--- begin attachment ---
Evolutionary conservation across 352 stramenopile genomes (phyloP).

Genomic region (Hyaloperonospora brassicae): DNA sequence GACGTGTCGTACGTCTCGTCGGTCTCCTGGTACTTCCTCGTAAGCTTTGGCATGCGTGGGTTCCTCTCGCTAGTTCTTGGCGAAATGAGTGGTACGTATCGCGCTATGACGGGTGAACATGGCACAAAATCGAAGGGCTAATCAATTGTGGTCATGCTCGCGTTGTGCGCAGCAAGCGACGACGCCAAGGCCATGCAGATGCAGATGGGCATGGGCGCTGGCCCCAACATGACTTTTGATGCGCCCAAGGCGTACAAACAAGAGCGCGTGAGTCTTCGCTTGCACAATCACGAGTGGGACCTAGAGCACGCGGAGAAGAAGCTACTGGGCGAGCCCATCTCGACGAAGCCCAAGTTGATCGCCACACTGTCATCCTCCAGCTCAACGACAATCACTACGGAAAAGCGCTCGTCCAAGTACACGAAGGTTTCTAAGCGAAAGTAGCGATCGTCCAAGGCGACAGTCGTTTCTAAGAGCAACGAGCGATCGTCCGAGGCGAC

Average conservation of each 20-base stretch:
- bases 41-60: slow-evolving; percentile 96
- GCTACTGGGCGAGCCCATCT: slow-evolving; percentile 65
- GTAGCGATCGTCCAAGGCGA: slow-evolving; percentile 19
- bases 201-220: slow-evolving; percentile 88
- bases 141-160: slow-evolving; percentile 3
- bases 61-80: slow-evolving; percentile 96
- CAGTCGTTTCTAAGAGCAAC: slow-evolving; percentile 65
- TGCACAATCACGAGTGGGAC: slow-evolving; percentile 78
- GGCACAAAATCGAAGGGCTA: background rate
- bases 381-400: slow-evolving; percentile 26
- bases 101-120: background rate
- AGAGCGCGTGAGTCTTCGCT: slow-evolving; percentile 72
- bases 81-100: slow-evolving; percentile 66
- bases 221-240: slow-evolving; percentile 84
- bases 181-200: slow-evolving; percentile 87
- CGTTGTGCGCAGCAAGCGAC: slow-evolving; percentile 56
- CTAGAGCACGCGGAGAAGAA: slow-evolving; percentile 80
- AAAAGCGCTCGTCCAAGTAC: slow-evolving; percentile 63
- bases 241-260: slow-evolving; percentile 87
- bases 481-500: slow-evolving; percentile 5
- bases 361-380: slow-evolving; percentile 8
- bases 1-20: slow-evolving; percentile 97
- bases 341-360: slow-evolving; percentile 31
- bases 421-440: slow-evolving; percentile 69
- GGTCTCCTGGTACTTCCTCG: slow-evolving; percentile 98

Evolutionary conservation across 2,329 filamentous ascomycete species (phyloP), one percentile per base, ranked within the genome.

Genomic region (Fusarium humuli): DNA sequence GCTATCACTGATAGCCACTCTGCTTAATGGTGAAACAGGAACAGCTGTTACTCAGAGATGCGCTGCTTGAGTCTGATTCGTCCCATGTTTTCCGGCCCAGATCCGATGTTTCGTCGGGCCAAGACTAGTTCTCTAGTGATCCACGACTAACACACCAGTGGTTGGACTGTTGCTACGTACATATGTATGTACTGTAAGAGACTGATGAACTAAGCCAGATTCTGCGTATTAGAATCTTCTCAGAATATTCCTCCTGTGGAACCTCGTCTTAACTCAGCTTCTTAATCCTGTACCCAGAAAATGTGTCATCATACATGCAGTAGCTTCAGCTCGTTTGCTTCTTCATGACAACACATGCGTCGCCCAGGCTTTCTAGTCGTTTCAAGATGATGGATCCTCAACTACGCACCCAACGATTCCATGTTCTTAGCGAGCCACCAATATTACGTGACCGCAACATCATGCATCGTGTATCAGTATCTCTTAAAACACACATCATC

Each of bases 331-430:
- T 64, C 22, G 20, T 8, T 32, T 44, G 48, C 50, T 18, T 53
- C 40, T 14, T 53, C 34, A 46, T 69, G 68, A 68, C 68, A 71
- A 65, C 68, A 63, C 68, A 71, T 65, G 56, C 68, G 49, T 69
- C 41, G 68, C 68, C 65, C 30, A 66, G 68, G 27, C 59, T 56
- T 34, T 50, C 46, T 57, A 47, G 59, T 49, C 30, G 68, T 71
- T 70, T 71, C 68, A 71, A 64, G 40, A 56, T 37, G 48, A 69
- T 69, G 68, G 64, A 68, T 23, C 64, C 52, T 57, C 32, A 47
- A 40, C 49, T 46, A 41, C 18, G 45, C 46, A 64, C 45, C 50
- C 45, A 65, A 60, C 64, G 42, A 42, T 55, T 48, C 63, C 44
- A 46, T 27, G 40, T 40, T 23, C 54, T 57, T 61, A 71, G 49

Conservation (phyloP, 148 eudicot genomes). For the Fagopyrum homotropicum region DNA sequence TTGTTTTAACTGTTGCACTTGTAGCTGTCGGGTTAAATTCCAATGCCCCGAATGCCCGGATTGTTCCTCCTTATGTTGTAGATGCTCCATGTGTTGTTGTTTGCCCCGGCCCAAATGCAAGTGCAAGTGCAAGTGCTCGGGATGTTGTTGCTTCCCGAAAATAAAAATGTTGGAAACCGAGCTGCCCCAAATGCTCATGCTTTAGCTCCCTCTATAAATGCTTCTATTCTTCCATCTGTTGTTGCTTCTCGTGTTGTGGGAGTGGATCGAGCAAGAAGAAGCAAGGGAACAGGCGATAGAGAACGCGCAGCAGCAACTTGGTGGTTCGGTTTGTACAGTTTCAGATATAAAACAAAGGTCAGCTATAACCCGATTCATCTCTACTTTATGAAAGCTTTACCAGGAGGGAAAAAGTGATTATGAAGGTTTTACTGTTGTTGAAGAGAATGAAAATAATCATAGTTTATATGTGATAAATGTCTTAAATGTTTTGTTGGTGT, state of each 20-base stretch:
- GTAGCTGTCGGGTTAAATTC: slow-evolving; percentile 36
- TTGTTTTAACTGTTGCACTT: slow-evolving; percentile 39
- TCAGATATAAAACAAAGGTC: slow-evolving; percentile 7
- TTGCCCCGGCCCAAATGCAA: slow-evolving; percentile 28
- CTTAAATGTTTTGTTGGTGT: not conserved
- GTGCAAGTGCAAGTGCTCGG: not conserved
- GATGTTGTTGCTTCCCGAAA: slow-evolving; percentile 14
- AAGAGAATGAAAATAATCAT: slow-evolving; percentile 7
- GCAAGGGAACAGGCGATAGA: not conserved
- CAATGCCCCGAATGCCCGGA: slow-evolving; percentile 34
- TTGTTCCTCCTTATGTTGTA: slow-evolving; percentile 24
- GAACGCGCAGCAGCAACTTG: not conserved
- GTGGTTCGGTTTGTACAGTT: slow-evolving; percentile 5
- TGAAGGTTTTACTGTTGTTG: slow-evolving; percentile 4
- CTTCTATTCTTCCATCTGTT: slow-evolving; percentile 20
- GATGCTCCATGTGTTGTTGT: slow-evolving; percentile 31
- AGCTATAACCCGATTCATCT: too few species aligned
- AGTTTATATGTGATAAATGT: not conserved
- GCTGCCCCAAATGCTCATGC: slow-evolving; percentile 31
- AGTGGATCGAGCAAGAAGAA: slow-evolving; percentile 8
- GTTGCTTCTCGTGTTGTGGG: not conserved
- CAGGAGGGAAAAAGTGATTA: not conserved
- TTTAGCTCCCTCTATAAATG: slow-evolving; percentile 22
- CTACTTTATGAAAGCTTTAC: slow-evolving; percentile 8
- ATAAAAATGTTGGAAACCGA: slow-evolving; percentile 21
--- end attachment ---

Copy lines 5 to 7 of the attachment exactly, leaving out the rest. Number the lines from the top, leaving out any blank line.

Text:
- GCTACTGGGCGAGCCCATCT: slow-evolving; percentile 65
- GTAGCGATCGTCCAAGGCGA: slow-evolving; percentile 19
- bases 201-220: slow-evolving; percentile 88